Haythornthwaite steps aside after keeping Invensys afloat

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The Independent Online

Rick Haythornthwaite is to hand over the chief executive job at Invensys, the engineering group, to his deputy Ulf Henriksson.

Rick Haythornthwaite is to hand over the chief executive job at Invensys, the engineering group, to his deputy Ulf Henriksson.

Mr Haythornthwaite, 48, said the "time has arrived" for him to move on, after leading a turnaround in the fortunes of the controls and automation group.

He will step down in July, to be succeeded by the chief operating officer Mr Henriksson, who was recruited a year ago and has a strong background in the sector.

Mr Haythornthwaite shot to prominence in his previous job as chief executive of Blue Circle, when he successfully defended the cement maker against a hostile bid from Lafarge of France - though the British company later agreed a takeover deal with Lafarge.

At Invensys, where Mr Haythornthwaite has been chief executive since October 2001, he was plunged into a situation where he had to oversee wholesale restructuring of the business, as the company struggled under a debt mountain and uncertain world markets. Last year he pulled off a £2.7bn refinancing deal.

He said he did not want to "go plural" in his next role but would be seeking another chief executive job in the quoted or private arenas.

"It was a battle for survival [at Invensys]. You don't want too many of those in your life. It would be nice to think that my next company would have an element of growth, rather than just recovery," he said.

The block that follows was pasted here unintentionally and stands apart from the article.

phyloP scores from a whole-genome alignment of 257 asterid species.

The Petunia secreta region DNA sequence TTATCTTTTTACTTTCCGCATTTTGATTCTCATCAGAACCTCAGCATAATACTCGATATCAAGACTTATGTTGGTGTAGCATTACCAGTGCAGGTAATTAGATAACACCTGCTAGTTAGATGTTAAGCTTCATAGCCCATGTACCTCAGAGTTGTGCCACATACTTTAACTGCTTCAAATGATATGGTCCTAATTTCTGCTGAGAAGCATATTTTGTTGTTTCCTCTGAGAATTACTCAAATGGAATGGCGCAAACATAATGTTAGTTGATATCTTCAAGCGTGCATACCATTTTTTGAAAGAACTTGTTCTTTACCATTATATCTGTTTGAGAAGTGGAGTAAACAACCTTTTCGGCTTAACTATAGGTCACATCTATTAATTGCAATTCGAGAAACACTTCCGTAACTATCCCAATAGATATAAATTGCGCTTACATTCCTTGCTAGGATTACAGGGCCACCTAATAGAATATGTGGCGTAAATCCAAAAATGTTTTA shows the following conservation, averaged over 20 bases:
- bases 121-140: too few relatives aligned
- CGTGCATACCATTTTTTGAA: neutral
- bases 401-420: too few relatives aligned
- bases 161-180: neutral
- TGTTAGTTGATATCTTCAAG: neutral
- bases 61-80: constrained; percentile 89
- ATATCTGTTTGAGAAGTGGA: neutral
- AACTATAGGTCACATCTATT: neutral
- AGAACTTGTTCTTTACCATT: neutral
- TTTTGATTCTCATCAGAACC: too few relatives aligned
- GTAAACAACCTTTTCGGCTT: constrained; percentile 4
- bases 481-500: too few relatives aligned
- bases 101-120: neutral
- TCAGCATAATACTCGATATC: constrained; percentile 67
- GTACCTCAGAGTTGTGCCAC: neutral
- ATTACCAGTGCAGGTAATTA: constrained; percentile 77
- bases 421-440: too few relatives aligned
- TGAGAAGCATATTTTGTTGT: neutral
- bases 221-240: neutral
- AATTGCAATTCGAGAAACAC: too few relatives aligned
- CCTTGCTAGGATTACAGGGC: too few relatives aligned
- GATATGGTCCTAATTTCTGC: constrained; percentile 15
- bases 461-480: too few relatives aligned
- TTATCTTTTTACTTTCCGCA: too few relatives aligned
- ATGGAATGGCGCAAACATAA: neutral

He has rebuffed a number of attempts to poach him in the past few years, and has notstarted looking for a new job.

Mr Haythornthwaite said that, had he realised the scale of the difficulties at Invensys, he would never have taken on the job. But, having been appointed, he had to see it through.

"This was a highly complicated company, containing unconsummated mergers, with no structure. We had to pick it apart piece by piece.... We were working against falling markets, a deeply sick business and poor customer relationships," he said.

The company comprised 26 businesses with debt of £3.5bn when Mr Haythornthwaite took over. It now has six businesses and debt of £792m after a slew of disposals.

He said that the difference between the company's situation in 2001 and now was "like night and day".

Invensys reported an operating profit of £169m for its continuing businesses, for the year to March. Analysts said cash generation - a key concern - was better than expected, with a net inflow of £38m, against a £40m outflow last time.

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